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Top Customer Reviews
The book opens with Rebus in hospital nursing two very badly scalded hands. Apart from raising the question as to how he came to scald his hands, which remains a secret for the majority of the book, it also makes him dependent on others for just about every simple function, such as the important ones like drinking a beer or lighting a cigarette to driving a car. The result is some interesting working interactions between Rebus and his fellow detectives which makes a very refreshing change.
Soon after leaving hospital, Rebus is called in to assist on what appears to be a tragic but straightforward schoolyard murder / suicide shooting. His experience is requested because the murderer is an ex-SAS soldier, a branch of the army that Rebus had trained with before quitting and joining the police. The idea is that Rebus might be able to add some unique insights due to this previous experience, but it also opens the door to a look at John's own past and a part of it that we the reader have rarely been able to look at. It was nice to finally get a bit of an insight into his life before the police, which was always mentioned in passing, but never expanded on satisfactorily.Read more ›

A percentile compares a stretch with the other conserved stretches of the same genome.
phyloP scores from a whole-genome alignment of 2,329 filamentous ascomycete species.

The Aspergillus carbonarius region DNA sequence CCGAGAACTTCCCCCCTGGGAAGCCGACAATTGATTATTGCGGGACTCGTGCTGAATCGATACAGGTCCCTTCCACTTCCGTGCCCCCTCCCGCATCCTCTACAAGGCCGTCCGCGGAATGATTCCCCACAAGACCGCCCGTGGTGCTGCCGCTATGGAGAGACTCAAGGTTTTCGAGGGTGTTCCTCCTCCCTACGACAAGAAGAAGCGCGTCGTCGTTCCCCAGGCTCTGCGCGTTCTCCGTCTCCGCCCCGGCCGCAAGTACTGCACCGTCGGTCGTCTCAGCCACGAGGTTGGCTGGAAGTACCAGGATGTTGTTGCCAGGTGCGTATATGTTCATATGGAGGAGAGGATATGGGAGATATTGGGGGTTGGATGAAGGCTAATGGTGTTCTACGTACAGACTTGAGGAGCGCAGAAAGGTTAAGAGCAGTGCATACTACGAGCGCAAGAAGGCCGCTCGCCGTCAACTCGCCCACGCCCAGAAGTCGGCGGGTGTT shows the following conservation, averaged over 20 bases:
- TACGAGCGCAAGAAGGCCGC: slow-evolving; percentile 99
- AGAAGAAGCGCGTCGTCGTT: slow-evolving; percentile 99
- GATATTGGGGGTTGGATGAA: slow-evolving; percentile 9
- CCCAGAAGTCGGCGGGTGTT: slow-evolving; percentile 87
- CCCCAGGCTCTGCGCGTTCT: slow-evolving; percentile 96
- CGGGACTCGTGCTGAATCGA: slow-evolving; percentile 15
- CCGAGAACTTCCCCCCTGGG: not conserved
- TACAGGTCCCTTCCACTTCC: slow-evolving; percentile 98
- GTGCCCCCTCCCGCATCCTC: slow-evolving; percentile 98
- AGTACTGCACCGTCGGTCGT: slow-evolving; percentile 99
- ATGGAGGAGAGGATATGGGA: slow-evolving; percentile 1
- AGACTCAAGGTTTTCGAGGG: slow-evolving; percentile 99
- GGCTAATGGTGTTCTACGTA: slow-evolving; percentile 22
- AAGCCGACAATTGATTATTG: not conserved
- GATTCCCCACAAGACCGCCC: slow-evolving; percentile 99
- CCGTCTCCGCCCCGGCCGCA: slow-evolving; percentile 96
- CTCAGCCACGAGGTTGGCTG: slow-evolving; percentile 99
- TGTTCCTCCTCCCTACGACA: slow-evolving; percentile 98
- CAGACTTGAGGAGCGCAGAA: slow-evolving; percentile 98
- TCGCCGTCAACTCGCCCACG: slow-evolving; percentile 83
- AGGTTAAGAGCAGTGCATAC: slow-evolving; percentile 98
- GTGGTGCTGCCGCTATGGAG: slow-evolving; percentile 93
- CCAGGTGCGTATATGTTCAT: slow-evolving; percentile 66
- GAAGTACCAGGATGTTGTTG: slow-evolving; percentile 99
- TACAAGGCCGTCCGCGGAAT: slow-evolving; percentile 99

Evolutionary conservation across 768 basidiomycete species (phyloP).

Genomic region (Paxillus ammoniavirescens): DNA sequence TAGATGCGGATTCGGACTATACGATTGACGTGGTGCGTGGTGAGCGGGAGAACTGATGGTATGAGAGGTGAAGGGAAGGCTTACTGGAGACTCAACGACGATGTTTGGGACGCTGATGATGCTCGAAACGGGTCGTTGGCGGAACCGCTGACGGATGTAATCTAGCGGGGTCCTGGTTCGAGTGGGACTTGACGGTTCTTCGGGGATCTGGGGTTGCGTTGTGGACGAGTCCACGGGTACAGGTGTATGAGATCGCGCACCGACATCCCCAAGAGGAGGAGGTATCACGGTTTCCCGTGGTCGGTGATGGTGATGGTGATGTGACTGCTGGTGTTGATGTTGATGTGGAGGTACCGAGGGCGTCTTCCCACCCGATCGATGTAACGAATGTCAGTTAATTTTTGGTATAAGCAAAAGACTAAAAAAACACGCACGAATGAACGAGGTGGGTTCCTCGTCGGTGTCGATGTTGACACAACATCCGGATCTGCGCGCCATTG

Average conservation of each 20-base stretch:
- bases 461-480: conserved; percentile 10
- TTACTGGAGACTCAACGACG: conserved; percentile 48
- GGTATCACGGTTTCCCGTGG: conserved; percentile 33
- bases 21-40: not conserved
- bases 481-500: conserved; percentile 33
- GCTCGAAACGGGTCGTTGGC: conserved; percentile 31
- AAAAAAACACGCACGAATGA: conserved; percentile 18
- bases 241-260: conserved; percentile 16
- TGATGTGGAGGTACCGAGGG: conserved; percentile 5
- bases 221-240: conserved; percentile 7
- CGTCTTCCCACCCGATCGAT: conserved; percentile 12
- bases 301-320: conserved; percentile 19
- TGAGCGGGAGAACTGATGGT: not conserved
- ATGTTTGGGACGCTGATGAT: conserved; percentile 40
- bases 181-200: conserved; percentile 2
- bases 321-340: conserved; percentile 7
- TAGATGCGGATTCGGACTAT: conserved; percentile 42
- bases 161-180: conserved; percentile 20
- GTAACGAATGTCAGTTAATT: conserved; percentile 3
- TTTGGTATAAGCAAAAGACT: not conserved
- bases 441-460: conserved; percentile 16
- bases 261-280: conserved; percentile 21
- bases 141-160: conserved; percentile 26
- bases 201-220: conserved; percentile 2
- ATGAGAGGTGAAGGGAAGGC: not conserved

Often the hardest thing for a writer in the detective story genre to accomplish is to maintain a high standard of writing, as well as a completely new plot each and every time, but Ian Rankin has done this very well with his Inspector Rebus series; which he started in 1987 when he was meant to be finishing a PhD in English Literature.